Want the skinny on America’s health?
According to F as in Fat: How Obesity Threatens America’s Future 2011, adult obesity increased in 16 states in the past year, with 12 states now reporting at least 30 percent of their populations as obese (having a body mass index of 30 or more).
Adult obesity continues to be most prevalent in the South, which includes nine of the 10 states with the highest rates. Mississippi was named the country’s most obese state for the seventh year in a row. Colorado, playground for hikers and outdoors enthusiasts, was the least.
This year, the report examined how obesity has measured up over the past two decades. Twenty years ago, no state had an obesity rate above 15 percent. Today, 38 states have obesity rates greater than 25 percent. Colorado’s 19.8 percent rate today would have made it the most obese state in the nation in 1995.
Why the weight gain? Larger portion sizes, ready availability and lower cost of unhealthy foods, loss of physical education programs in schools and less healthy school lunches are some of the biggest reasons.
The bottom line: today, more than 190 million Americans are overweight or obese. As America’s waistlines continue to expand, so, too, do the health problems associated with obesity from Type 2 diabetes to cancer.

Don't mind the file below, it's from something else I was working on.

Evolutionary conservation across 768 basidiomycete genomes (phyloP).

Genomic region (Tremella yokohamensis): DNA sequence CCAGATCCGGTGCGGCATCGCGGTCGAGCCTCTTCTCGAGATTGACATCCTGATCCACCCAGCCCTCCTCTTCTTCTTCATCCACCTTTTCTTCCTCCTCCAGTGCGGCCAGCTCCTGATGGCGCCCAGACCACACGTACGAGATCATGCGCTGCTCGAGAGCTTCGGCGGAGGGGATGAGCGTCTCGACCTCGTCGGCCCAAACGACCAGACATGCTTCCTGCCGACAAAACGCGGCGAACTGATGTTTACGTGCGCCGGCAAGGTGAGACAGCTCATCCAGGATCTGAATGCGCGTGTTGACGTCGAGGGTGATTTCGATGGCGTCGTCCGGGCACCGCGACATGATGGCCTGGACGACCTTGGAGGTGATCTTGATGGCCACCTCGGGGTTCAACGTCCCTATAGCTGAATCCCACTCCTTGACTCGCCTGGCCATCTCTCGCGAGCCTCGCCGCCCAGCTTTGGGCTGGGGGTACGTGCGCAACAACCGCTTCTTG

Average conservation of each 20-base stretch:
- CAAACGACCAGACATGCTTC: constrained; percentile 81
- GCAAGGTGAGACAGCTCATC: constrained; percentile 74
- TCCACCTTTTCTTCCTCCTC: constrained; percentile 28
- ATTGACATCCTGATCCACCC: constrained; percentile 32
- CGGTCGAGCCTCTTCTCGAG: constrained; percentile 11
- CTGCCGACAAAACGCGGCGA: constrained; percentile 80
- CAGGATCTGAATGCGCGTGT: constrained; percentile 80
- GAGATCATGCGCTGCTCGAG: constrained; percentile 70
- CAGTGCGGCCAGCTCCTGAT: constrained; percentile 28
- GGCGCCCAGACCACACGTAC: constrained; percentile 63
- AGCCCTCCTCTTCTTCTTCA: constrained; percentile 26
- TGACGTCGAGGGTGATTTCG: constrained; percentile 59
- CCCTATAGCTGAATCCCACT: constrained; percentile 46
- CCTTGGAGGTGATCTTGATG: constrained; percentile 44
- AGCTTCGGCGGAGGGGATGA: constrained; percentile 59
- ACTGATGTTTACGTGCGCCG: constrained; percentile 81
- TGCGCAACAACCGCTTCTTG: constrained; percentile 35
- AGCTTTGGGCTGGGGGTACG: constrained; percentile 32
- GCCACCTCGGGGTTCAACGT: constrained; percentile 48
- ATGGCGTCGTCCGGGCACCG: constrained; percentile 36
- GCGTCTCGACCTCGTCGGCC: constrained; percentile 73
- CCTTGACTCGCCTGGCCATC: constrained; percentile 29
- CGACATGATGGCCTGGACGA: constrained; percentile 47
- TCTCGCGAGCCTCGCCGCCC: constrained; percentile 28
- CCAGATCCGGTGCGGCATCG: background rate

Since 1995, diabetes rates have doubled in eight states. Twenty years ago, 37 states had hypertension rates over 20 percent; now, every state is over 20 percent.
Obesity affects air medical transport, as well.
“When we transport bariatric patients, we have to take certain factors into consideration,” says Angel MedFlight critical care flight paramedic Jeff Raebel. “We look at equipment capabilities, aircraft door opening, movement techniques and other areas that may impact bariatric patients’ safety and comfort.”
The government has proposed changes to create healthier environments, and initiatives like First Lady Michelle Obama’s Let’s Move campaign are models that we can follow at the community and family levels.